17: A Better Nurse

17: A Better Nurse

From Chicken Soup for the Soul: Inspiration for Nurses

A Better Nurse

The purpose of human life is to serve, and to show compassion and the will to help others.

~Albert Schweitzer

The door closed again, blocking my view of life on the other side. Hot salty tears slid from my eyes. This was the morning of day number three in isolation. IV fluids flowed into my right arm and I was too ill to move. I assumed it was because I was expected to die.

Three days before I’d given birth to my third child, my second son. I saw him for a few minutes and then he was gone, taken away to the nursery while I was wheeled to a different floor. I had not seen my baby since. I had Hepatitis A, probably from drinking contaminated water, the doctor said. He also said I was dying when I was wheeled into the emergency room, but they were going to try to save my baby. That was all I could hope for. Before they could set up the OR for the emergency C-section, I went into spontaneous delivery.

My baby boy was healthy, but I was in grave condition. My liver had sustained so much damage that, even though I’d survived, the outlook was still grim. I tried to shut those thoughts out. I longed to go home with our new baby and mother my children. Breathing was difficult; my head swam.

My condition scared many people. Just to enter my room nurses had to scrub their hands, and then put on a gown, paper shoes, gloves and a mask, and carefully take them off again before they could leave. I felt like a burden to everyone. Few people came into my room, so I had spent the past two days in solitude with the exception of nurses coming to check my vitals and change my IV bags.

“God, please let me just go ahead and die. Anything is better than this.” This was not the first time I had prayed that silent prayer. Fighting, it seemed, was futile.

The door opened and a large woman dressed in white walked in. “Good morning, honey. How are you today?” Her strong Southern accent was soothing. As she leaned over me to straighten my pillow, she saw the tears. “Why, sugar, what is the matter with you?”

Unable to speak, I just looked at her. I watched her as she assessed my condition. She checked my face, hands, arms, and then lifted the sheet to check my feet and legs.

“When was the last time you had a bath? And, where is your breakfast tray?”

Embarrassed and confused, I shook my head. “I haven’t been able to get out of bed to shower.”

“Oh, honey. You don’t get out of bed. You get a bed bath. You’re too sick to get up, child.” She moved around the room as she spoke, bending over and removing a plastic basin from the bedside table, gathering towels and washcloths she’d brought in.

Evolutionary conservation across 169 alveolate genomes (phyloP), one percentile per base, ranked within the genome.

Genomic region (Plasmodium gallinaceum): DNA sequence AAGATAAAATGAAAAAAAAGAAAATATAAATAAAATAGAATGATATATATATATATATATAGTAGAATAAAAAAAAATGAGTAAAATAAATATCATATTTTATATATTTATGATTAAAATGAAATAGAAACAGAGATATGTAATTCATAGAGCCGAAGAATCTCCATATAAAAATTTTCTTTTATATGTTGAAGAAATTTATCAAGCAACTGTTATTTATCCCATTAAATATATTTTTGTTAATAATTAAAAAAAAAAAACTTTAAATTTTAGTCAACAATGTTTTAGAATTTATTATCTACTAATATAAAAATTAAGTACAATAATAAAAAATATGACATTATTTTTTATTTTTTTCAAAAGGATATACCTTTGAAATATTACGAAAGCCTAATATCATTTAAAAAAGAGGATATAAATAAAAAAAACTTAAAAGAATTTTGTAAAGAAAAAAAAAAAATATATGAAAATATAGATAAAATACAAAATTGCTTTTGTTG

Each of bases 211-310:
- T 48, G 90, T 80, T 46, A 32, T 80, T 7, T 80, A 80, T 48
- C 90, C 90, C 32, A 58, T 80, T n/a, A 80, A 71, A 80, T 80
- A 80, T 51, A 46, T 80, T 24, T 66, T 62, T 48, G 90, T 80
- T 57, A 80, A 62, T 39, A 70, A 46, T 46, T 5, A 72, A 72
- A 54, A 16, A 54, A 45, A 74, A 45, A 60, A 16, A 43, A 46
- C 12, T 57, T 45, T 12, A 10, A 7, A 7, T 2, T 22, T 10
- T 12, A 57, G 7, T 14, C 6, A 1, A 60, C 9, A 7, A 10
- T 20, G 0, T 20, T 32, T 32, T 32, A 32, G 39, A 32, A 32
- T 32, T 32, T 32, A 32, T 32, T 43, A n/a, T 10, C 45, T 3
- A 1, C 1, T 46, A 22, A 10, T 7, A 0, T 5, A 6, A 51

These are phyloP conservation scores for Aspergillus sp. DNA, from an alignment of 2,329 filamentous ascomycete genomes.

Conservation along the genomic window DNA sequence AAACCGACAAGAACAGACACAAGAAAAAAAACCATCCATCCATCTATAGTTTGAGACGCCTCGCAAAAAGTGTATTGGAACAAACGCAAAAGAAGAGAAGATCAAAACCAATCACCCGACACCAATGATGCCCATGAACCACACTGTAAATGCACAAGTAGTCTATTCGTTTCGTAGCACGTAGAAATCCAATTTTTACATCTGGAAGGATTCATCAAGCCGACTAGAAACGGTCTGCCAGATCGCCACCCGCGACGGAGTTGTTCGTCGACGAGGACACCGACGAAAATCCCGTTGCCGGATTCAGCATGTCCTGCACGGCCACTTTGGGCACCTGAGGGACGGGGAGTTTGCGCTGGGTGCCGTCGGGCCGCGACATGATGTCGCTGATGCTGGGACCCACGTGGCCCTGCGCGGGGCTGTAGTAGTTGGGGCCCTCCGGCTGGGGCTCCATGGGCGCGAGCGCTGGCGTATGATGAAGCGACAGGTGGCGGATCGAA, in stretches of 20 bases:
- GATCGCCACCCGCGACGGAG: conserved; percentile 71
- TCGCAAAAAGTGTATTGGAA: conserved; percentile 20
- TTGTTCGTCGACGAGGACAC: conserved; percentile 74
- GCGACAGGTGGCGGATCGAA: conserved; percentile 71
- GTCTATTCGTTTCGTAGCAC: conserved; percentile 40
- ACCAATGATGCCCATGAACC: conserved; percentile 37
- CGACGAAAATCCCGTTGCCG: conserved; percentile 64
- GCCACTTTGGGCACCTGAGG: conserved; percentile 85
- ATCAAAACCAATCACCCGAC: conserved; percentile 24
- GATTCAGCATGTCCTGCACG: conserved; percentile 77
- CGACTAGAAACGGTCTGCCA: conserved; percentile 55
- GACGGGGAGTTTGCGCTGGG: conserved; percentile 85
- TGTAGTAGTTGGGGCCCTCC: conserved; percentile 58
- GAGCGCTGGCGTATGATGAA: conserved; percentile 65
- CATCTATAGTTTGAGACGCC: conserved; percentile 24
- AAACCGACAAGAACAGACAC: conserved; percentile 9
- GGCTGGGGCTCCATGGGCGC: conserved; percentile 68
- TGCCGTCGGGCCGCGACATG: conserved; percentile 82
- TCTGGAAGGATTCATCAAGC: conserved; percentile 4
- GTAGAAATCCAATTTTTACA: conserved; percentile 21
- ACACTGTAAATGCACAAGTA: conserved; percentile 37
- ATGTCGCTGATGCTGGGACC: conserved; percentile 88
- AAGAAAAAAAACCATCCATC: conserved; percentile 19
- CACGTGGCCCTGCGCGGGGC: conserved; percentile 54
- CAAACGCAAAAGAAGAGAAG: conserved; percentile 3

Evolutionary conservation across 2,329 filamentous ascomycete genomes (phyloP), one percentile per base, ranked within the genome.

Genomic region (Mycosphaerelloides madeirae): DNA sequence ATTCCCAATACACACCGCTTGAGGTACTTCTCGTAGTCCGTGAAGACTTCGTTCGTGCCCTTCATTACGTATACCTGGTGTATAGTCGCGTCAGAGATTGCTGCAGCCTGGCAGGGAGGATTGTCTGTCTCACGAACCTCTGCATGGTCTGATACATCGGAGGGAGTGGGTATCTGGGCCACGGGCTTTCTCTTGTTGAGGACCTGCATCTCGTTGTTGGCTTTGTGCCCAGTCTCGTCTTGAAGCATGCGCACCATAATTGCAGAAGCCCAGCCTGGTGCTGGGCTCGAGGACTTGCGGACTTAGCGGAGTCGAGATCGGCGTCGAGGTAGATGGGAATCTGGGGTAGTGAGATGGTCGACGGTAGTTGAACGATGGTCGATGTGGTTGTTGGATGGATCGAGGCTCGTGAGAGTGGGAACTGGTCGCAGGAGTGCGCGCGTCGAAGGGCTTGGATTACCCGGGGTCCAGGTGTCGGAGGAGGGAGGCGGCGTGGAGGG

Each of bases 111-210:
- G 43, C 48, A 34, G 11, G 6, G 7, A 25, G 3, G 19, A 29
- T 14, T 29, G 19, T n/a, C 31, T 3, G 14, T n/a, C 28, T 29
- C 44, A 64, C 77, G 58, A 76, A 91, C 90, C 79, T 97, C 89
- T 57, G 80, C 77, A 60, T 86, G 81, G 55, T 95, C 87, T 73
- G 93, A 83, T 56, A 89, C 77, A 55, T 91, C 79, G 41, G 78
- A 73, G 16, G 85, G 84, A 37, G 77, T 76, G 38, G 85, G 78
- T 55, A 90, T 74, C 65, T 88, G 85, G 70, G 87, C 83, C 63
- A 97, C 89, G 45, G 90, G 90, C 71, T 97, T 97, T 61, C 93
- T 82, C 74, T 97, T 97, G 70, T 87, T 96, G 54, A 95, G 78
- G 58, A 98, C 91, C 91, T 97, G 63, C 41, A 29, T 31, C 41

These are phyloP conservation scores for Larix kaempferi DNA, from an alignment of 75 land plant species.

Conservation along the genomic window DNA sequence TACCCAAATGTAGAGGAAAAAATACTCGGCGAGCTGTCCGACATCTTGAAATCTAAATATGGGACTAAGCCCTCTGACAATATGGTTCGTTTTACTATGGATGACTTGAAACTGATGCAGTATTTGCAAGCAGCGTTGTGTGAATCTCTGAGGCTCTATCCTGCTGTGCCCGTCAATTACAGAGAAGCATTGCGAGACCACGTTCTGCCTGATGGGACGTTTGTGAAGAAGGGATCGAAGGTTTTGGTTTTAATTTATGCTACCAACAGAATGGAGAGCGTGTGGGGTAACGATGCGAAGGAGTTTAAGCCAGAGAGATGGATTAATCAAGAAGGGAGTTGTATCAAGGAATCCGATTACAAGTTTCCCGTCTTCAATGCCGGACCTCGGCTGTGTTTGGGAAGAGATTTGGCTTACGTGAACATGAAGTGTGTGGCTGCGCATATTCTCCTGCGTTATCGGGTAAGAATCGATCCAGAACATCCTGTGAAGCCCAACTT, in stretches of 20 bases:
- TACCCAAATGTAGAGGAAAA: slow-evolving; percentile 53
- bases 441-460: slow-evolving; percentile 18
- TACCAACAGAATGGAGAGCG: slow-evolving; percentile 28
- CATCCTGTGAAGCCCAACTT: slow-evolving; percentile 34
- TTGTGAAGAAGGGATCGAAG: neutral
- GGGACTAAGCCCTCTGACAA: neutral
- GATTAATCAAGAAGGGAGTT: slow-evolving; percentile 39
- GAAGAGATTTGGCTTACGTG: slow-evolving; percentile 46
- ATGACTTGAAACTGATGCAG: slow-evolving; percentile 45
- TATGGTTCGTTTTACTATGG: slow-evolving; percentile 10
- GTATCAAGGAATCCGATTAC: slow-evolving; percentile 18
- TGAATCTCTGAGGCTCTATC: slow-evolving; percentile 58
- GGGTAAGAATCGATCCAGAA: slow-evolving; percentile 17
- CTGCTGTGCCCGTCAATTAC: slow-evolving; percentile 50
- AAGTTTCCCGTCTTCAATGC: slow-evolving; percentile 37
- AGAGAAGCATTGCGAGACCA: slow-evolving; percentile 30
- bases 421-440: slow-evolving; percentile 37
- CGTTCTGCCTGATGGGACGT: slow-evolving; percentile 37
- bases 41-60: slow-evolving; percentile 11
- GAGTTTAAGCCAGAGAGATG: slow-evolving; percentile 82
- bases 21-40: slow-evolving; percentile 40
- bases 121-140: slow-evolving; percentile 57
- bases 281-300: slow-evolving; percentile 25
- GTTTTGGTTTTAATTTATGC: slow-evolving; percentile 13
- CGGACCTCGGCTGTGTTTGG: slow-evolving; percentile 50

“Did you get breakfast this morning?”

“No. I haven’t had food in two days.”

“Well, you just wait a minute.” She opened the door to the bathroom and returned carrying a basin filled with warm water, soap and shampoo. She pushed the call light hooked to the side of my bed. A nurse’s aide came to the door and said, “Yes?”

“You call down to the kitchen and tell them the woman in this room has not received her breakfast and we need it right now.” The aide disappeared.

The nurse bent over me, and using the warm washcloth, gently wiped the tears from my face. “Don’t you worry, honey. I’m going to give you a bed bath and wash your hair. Then we’ll put lotion on you and get you sitting up, and then you will get your breakfast.”

“But I thought I wasn’t supposed to get anything because I may be dying.”

Her eyes widened as she pursed her lips together tightly.

She washed my hair, rinsing it several times with wonderfully warm water. I could not stop my tears as this wonderfully kind woman took such gentle care of me. As she bathed me, I felt myself come alive as a fresh breath entered my soul. Her gentleness and kindness brought me back to life as she ministered to me. She applied lotion to my arms, hands, legs and body. Still, I could not stop crying.

When she finished with her ministrations, I expected her to leave. She surprised me by removing her isolation attire and going out into the hallway to retrieve my lunch tray from which aromas wafted, making my stomach growl.

Gallantly, my angel reentered my room, again completely covered in protective attire. She rolled the head of the bed up, propped me up with pillows, smoothed out my covers, and then fed me. Food had never tasted so good. I still could not stop my tears. Gratitude filled me… filled my heart until I could hardly stand it. She talked to me softly while she spooned the food into my mouth. I will never remember what she talked about and I do not recall what she fed me. But I will never forget how her kindness nurtured me.

Years later, after I graduated from nursing school and went to work, I remembered how it felt to be ignored and how wonderful it was to be cared for with loving kindness. If I take a little longer with my patients, or do a little extra for them, it’s because of the gentle woman who showed me such love. I don’t know her name, but I will always think of her as the angel who taught me how to be a better nurse.

~Jo Davis

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